Do Warning Message Design Recommendations Address Why Non-experts Do Not Protect Themselves from Cybersecurity Threats? A Review

Keith S. Jones, Natalie R. Lodinger, Benjamin P. Widlus, Akbar Siami Namin, Rattikorn Hewett

Research output: Contribution to journalArticlepeer-review

Abstract

We aimed to understand whether warning message design recommendations address the reasons why non-experts choose to not protect themselves from cybersecurity threats. Toward that end, we synthesized literature to investigate why non-experts choose to not protect themselves, and catalog design recommendations aimed at influencing how non-experts think about threats. We then evaluated whether those recommendations addressed non-experts’ reasons. We are the first to synthesize and compare these important literatures. Our results revealed that current recommendations do not adequately address many of non-experts’ reasons for not protecting themselves. Therefore, implementing those recommendations probably will not convince those non-experts to protect themselves, which may partially explain why warning messages that implement current recommendations improve user compliance but to levels that are still lower than desired. Our results also highlight the need for future research that could lead to new warning message design recommendations that better address non-experts’ reasons for not protecting themselves.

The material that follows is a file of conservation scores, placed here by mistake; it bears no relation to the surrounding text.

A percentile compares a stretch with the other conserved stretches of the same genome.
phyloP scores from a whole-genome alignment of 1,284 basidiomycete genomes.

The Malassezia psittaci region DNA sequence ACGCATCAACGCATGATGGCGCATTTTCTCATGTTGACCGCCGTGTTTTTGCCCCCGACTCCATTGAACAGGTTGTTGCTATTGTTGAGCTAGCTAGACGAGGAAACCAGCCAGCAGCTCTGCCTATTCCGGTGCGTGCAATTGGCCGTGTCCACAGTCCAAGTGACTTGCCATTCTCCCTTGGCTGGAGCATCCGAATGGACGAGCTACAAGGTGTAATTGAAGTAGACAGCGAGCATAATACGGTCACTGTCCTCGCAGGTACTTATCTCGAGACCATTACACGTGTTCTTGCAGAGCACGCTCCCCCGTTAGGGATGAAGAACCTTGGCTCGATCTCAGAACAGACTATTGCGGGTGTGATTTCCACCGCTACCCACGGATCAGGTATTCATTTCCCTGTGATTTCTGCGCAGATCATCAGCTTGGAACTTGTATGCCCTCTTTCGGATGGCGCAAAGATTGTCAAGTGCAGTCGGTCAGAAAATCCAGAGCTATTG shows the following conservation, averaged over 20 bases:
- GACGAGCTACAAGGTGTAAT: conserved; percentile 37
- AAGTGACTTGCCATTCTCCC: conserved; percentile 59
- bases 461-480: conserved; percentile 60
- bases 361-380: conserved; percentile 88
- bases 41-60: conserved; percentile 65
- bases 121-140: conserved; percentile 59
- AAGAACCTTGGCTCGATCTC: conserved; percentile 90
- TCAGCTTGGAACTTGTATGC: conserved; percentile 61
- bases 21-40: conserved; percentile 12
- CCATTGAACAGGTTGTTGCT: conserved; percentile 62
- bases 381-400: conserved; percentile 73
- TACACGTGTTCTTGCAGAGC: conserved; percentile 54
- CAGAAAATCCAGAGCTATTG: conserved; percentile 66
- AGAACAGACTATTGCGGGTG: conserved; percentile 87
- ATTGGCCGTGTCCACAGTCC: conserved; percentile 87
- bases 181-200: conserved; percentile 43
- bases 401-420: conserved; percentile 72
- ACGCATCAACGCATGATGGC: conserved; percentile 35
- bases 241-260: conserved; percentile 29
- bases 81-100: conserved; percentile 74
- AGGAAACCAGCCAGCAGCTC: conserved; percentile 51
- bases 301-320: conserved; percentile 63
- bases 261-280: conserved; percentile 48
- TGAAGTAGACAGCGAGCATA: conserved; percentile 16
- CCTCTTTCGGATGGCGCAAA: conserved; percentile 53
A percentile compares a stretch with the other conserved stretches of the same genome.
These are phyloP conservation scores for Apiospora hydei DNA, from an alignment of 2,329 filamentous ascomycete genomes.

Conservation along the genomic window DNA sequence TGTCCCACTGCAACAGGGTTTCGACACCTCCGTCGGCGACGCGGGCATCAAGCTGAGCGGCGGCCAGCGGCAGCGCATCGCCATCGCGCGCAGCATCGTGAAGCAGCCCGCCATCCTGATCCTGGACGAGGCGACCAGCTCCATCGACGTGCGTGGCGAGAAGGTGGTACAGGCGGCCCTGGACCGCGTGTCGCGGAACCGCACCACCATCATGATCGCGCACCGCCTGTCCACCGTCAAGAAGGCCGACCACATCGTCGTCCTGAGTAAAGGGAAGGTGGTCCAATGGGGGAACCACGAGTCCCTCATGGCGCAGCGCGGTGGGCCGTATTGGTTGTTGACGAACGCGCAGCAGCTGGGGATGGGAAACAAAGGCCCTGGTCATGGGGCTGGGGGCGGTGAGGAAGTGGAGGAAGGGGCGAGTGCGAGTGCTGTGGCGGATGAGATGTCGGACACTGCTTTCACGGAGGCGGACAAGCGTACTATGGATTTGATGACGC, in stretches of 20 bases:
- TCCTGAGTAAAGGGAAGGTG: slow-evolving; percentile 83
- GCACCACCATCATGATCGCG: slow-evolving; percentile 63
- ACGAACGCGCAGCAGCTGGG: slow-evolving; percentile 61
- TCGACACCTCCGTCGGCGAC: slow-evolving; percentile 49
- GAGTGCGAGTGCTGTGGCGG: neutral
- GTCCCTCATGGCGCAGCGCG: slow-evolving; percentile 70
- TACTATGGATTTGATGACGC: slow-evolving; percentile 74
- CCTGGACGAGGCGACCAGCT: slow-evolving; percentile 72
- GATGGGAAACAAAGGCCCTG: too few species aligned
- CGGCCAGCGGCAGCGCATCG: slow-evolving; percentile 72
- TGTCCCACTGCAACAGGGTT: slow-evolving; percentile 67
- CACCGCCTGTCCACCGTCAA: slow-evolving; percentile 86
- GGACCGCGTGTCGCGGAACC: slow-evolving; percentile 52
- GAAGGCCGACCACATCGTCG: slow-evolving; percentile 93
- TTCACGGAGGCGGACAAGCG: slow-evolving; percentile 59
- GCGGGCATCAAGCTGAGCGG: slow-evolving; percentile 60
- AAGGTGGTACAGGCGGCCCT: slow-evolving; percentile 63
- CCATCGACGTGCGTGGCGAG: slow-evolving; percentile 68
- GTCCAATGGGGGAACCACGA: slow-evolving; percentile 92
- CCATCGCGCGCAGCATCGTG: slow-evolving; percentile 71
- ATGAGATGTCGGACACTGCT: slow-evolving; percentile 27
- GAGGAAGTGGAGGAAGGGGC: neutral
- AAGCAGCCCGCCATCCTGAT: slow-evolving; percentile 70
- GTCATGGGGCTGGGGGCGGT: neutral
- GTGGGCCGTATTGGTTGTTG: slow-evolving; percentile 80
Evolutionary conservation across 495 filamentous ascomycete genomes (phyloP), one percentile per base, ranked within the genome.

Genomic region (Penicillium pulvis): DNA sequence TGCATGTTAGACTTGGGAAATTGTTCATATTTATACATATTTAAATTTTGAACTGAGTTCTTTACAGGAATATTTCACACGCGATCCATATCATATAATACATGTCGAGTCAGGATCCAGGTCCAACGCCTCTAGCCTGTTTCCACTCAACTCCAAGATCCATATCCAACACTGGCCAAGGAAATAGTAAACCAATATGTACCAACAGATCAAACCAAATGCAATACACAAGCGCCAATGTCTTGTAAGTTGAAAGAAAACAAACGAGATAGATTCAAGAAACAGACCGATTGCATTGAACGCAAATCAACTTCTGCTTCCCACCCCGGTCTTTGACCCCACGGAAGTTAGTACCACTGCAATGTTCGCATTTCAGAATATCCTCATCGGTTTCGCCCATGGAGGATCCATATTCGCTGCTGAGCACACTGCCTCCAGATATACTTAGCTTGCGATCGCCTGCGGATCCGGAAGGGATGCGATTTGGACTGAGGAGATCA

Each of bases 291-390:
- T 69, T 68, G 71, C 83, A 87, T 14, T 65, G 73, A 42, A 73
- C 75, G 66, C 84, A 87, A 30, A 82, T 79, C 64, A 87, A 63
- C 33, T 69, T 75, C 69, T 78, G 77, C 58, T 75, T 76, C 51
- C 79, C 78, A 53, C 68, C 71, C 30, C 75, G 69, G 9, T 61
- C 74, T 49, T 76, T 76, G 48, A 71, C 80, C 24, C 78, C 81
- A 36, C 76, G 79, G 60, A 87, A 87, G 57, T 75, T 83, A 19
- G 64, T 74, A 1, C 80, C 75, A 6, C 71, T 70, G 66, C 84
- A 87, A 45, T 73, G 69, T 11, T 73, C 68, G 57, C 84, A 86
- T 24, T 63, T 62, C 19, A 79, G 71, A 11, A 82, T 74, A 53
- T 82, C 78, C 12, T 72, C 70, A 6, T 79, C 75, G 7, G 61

Original languageEnglish
JournalInternational Journal of Human-Computer Interaction
DOIs
StateAccepted/In press - 2021

Fingerprint Dive into the research topics of 'Do Warning Message Design Recommendations Address Why Non-experts Do Not Protect Themselves from Cybersecurity Threats? A Review'. Together they form a unique fingerprint.

Cite this